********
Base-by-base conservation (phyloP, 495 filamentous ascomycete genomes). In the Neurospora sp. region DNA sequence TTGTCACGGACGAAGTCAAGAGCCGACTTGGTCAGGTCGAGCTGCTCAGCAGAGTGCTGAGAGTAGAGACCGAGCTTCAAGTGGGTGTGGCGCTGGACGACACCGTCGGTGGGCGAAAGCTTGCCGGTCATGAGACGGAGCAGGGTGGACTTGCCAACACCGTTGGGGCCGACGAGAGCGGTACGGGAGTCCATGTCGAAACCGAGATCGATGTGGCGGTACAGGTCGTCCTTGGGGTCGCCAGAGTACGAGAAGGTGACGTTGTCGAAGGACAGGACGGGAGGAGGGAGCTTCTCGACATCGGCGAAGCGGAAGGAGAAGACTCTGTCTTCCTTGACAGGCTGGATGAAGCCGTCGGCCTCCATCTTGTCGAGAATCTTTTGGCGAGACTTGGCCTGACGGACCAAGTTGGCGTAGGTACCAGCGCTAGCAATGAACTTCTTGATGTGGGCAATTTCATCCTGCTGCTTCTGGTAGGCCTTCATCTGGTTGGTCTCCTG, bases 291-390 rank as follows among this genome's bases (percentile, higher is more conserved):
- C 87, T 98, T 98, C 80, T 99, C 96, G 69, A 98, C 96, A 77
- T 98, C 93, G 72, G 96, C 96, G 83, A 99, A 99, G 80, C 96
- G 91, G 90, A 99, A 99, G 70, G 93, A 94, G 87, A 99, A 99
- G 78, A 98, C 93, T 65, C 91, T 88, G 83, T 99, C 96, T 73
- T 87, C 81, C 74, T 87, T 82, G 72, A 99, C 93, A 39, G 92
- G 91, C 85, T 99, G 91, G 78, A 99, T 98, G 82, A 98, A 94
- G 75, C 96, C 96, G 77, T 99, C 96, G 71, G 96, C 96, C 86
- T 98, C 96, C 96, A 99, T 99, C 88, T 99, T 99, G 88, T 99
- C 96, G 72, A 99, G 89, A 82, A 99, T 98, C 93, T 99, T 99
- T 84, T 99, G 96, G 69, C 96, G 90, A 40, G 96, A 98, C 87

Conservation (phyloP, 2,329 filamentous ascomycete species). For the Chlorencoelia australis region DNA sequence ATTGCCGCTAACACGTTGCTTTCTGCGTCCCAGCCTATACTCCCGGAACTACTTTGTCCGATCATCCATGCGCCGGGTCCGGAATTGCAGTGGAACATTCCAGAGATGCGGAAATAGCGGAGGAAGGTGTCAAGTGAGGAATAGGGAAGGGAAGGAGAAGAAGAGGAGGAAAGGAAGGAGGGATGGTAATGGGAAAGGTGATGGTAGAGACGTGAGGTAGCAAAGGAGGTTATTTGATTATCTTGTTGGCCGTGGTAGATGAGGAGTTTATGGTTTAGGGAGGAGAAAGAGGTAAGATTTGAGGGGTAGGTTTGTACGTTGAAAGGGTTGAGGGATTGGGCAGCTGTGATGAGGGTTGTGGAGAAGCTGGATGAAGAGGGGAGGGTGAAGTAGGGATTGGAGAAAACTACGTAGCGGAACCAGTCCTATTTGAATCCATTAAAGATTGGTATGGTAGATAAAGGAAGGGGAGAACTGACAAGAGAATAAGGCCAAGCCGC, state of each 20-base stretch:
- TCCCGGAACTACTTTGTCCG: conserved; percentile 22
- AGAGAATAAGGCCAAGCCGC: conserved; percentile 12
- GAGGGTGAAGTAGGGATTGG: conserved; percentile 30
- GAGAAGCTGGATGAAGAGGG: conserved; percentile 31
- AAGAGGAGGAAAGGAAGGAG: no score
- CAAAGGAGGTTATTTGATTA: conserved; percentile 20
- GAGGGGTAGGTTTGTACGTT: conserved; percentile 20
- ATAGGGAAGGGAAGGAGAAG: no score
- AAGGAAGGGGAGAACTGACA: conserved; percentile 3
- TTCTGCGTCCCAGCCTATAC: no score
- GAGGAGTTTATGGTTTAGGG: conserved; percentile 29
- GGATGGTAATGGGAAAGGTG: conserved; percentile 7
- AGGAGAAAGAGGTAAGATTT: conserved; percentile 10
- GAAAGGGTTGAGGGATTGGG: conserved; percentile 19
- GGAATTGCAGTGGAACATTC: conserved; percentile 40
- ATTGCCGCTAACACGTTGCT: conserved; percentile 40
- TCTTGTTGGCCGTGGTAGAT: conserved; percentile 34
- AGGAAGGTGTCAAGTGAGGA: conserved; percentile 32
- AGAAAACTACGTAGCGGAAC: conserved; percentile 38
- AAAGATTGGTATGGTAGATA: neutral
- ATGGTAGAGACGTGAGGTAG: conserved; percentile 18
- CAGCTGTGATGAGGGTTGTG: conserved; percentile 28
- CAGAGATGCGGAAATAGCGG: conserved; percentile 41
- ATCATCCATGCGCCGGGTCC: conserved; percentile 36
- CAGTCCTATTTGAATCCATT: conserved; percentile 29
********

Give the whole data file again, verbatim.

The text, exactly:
Base-by-base conservation (phyloP, 495 filamentous ascomycete genomes). In the Neurospora sp. region DNA sequence TTGTCACGGACGAAGTCAAGAGCCGACTTGGTCAGGTCGAGCTGCTCAGCAGAGTGCTGAGAGTAGAGACCGAGCTTCAAGTGGGTGTGGCGCTGGACGACACCGTCGGTGGGCGAAAGCTTGCCGGTCATGAGACGGAGCAGGGTGGACTTGCCAACACCGTTGGGGCCGACGAGAGCGGTACGGGAGTCCATGTCGAAACCGAGATCGATGTGGCGGTACAGGTCGTCCTTGGGGTCGCCAGAGTACGAGAAGGTGACGTTGTCGAAGGACAGGACGGGAGGAGGGAGCTTCTCGACATCGGCGAAGCGGAAGGAGAAGACTCTGTCTTCCTTGACAGGCTGGATGAAGCCGTCGGCCTCCATCTTGTCGAGAATCTTTTGGCGAGACTTGGCCTGACGGACCAAGTTGGCGTAGGTACCAGCGCTAGCAATGAACTTCTTGATGTGGGCAATTTCATCCTGCTGCTTCTGGTAGGCCTTCATCTGGTTGGTCTCCTG, bases 291-390 rank as follows among this genome's bases (percentile, higher is more conserved):
- C 87, T 98, T 98, C 80, T 99, C 96, G 69, A 98, C 96, A 77
- T 98, C 93, G 72, G 96, C 96, G 83, A 99, A 99, G 80, C 96
- G 91, G 90, A 99, A 99, G 70, G 93, A 94, G 87, A 99, A 99
- G 78, A 98, C 93, T 65, C 91, T 88, G 83, T 99, C 96, T 73
- T 87, C 81, C 74, T 87, T 82, G 72, A 99, C 93, A 39, G 92
- G 91, C 85, T 99, G 91, G 78, A 99, T 98, G 82, A 98, A 94
- G 75, C 96, C 96, G 77, T 99, C 96, G 71, G 96, C 96, C 86
- T 98, C 96, C 96, A 99, T 99, C 88, T 99, T 99, G 88, T 99
- C 96, G 72, A 99, G 89, A 82, A 99, T 98, C 93, T 99, T 99
- T 84, T 99, G 96, G 69, C 96, G 90, A 40, G 96, A 98, C 87

Conservation (phyloP, 2,329 filamentous ascomycete species). For the Chlorencoelia australis region DNA sequence ATTGCCGCTAACACGTTGCTTTCTGCGTCCCAGCCTATACTCCCGGAACTACTTTGTCCGATCATCCATGCGCCGGGTCCGGAATTGCAGTGGAACATTCCAGAGATGCGGAAATAGCGGAGGAAGGTGTCAAGTGAGGAATAGGGAAGGGAAGGAGAAGAAGAGGAGGAAAGGAAGGAGGGATGGTAATGGGAAAGGTGATGGTAGAGACGTGAGGTAGCAAAGGAGGTTATTTGATTATCTTGTTGGCCGTGGTAGATGAGGAGTTTATGGTTTAGGGAGGAGAAAGAGGTAAGATTTGAGGGGTAGGTTTGTACGTTGAAAGGGTTGAGGGATTGGGCAGCTGTGATGAGGGTTGTGGAGAAGCTGGATGAAGAGGGGAGGGTGAAGTAGGGATTGGAGAAAACTACGTAGCGGAACCAGTCCTATTTGAATCCATTAAAGATTGGTATGGTAGATAAAGGAAGGGGAGAACTGACAAGAGAATAAGGCCAAGCCGC, state of each 20-base stretch:
- TCCCGGAACTACTTTGTCCG: conserved; percentile 22
- AGAGAATAAGGCCAAGCCGC: conserved; percentile 12
- GAGGGTGAAGTAGGGATTGG: conserved; percentile 30
- GAGAAGCTGGATGAAGAGGG: conserved; percentile 31
- AAGAGGAGGAAAGGAAGGAG: no score
- CAAAGGAGGTTATTTGATTA: conserved; percentile 20
- GAGGGGTAGGTTTGTACGTT: conserved; percentile 20
- ATAGGGAAGGGAAGGAGAAG: no score
- AAGGAAGGGGAGAACTGACA: conserved; percentile 3
- TTCTGCGTCCCAGCCTATAC: no score
- GAGGAGTTTATGGTTTAGGG: conserved; percentile 29
- GGATGGTAATGGGAAAGGTG: conserved; percentile 7
- AGGAGAAAGAGGTAAGATTT: conserved; percentile 10
- GAAAGGGTTGAGGGATTGGG: conserved; percentile 19
- GGAATTGCAGTGGAACATTC: conserved; percentile 40
- ATTGCCGCTAACACGTTGCT: conserved; percentile 40
- TCTTGTTGGCCGTGGTAGAT: conserved; percentile 34
- AGGAAGGTGTCAAGTGAGGA: conserved; percentile 32
- AGAAAACTACGTAGCGGAAC: conserved; percentile 38
- AAAGATTGGTATGGTAGATA: neutral
- ATGGTAGAGACGTGAGGTAG: conserved; percentile 18
- CAGCTGTGATGAGGGTTGTG: conserved; percentile 28
- CAGAGATGCGGAAATAGCGG: conserved; percentile 41
- ATCATCCATGCGCCGGGTCC: conserved; percentile 36
- CAGTCCTATTTGAATCCATT: conserved; percentile 29